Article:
Some players play a whole life time and never get a shot at playing for the Stanley Cup. But every year there is usually one lucky rookie who gets the chance to play for the Cup in his first season. Danny Gare was in that position back in 1975.
"I was a rookie that year and I thought, ‘Boy, this is great, this is going to happen every year' " remembers Gare, who never had another chance to play for hockey's holy grail.
After scoring 31 goals and 62 points during 78 freshman season games, Gare tallied seven goals and 13 points during the 1975 playoffs as he helped lead Buffalo to the Stanley Cup Finals. The Sabres eventually fell to the Philadelphia Flyers in the Cup Finals but it was a thrilling ride that Gare will never forget.
“The ’75 Finals against Philadelphia, they were the team that won the Cup the year before, and obviously they were a team that were very physical and very intimidating at times and that’s why they named them the Broad Street Bullies. It was very tough to win in Philadelphia. I don’t think we ever won a game there during our series but it went to six games. Bernie Parent was unbelievable. He was, I think, the real difference of the series. Obviously goaltending is always a big part in any Stanley Cup series.”
Gare’s hockey career began with a successful three-year junior career with the Calgary Centennials. In his final year with the Centennials, 1973-74, Danny scored 68 goals and 127 points in 65 games. This resulted in the Sabres selecting Gare in the second round (29th overall) of the 1974 Amateur Draft.
After registering 31 goals and helping Buffalo to the Cup finals as a rookie in 1974-75, Gare took his game to a higher level in his second season. Despite playing on Buffalo's checking line, Gare scored 50 goals.
"I think one of the biggest memories I have is obviously being a young player in my second year here and playing on a checking line with Done Luce and Craig Ramsay. We were a checking line and we always played against the top lines. And I remember going into my last game against the Toronto Maple Leafs with 47 goals and we were checking the Darryl Sittler, Lanny McDonald and Tiger Williams line. And I was just hoping to maybe get a sniff at 50 and fortunately for myself I got three that night and got my 50th goal. So that was a big thrill to get 50 goals in your second year and especially the type of position I was in, like I mentioned, the checking line."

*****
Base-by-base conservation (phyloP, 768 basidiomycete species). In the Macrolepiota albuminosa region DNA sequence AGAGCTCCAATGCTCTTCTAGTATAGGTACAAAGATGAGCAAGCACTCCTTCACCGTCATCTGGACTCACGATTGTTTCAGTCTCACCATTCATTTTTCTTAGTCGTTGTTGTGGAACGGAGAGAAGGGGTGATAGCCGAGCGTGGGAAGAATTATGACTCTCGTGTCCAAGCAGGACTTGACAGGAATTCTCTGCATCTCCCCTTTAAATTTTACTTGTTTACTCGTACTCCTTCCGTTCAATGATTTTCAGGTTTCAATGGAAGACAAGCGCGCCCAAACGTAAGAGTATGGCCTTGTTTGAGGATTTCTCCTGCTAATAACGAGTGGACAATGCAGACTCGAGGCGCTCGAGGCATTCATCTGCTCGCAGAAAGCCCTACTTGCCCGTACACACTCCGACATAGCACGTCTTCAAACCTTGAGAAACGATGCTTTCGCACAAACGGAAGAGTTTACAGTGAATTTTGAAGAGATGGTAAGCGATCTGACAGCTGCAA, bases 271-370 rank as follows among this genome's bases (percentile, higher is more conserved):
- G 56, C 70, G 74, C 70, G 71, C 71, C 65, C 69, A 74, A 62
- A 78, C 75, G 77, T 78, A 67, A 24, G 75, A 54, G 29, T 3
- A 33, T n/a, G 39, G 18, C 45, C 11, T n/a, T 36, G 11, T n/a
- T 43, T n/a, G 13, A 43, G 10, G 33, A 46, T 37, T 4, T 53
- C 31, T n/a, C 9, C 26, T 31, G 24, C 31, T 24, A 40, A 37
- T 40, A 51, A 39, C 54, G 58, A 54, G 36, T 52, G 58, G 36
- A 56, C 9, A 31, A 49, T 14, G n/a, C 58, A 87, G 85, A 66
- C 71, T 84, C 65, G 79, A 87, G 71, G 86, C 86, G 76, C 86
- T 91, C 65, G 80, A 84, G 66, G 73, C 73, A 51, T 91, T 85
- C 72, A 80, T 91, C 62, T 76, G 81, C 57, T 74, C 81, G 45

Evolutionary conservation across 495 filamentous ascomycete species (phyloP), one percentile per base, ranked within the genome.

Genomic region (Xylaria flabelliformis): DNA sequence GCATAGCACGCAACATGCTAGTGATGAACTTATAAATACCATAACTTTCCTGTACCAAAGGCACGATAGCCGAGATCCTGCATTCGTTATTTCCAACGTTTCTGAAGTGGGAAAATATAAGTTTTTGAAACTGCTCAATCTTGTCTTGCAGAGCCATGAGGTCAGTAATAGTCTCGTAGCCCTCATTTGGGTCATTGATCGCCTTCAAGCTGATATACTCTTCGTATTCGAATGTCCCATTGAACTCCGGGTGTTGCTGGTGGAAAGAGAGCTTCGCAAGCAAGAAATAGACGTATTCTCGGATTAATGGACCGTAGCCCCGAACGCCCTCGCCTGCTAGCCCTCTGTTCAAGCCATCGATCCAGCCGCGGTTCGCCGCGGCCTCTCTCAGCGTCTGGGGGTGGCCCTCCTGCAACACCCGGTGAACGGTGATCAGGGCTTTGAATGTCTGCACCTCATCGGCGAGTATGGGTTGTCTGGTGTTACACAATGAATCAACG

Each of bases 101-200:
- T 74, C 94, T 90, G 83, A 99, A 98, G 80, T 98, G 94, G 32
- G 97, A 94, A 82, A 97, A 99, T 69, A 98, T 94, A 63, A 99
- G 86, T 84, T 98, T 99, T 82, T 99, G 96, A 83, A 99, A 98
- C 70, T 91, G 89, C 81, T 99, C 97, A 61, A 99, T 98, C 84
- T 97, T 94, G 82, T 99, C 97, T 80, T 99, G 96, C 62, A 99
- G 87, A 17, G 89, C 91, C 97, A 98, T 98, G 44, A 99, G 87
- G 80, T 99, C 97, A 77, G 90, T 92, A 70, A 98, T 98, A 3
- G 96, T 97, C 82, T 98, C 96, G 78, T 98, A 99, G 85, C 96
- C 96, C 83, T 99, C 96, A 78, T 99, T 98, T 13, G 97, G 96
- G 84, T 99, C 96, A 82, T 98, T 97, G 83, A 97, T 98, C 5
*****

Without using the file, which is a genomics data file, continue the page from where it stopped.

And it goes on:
While the Sabres failed to return to the Cup finals that year, Gare sure made an impression on the NHL's brass. During the off-season, Danny was asked to represent Canada in the 1976 Canada Cup tournament. Gare played, albeit in only 1 game. Canada of course won the tournament on a famous goal by Darryl Sittler.
Injuries limited Gare to only 35 games in 1976-77 but that didn't slow him down in the following years. Danny scored 39 goals in 1977-78 and he tallied a career-high 56 goals in 1979-80, a total good enough to tie him with Charlie Simmer and Blaine Stoughton for the league lead.
Gare, a 5 year captain of the Sabres, followed that year with a 46-goal campaign in 1980-81 and he again represented Canada in the 1981 Canada Cup. Danny was more of a regular member on this team, playing 7 games and notching 6 points. Unfortunately the Canadian team lost to the Soviet Red Army in the finals.
Danny played in 22 games with the Sabres in 1981-82 before a surprising trade saw him join the Detroit Red Wings midway through the season. Buffalo traded Gare, Jim Schoenfeld and Derek Smith, three pretty big pieces of their mix, in exchange for Mike Foligno, Dale McCourt and Brent Peterson.
Although Gare never really put up great numbers as a Red Wing, he remembers his time in the Motor City well.
“When I went to Detroit for four and half years, from being a captain in Buffalo for about five of my years, I was fortunate enough to be captain in Detroit, too. I really enjoyed my time in Detroit under the Illitch family who took over that team and were rebuilding that team and unfortunately I couldn’t stay there physically long enough because my back was bothering me and I had to retire because of that. But I think being a part of that rebirth in Detroit, we made the playoffs for the first time back-to-back in 20 years. I sat next to Steve Yzerman, he was the captain after me, so it was nice to be a part of that."
Before Gare did retire due to a bad back, he spent part of the 1986-87 campaign with the Edmonton Oilers, where he signed as a free agent in the offseason. He only played in 18 games before his back forced him out for good. Despite that, Gare remembers his few days in Edmonton fondly as well."
And then I ended up going to Edmonton my last year and then retiring from the Oilers. I got to be around players like Gretzky and Messier and Fuhr and Coffey. So it was a real nice way to retire in Edmonton. They went on to win the third Cup that year. So I enjoyed my time."
Gare retired with very respectable numbers - 354 goals, 331 assists and 685 points in 827 regular season games. In 64 playoffs contests, he had 25 goals and 46 points.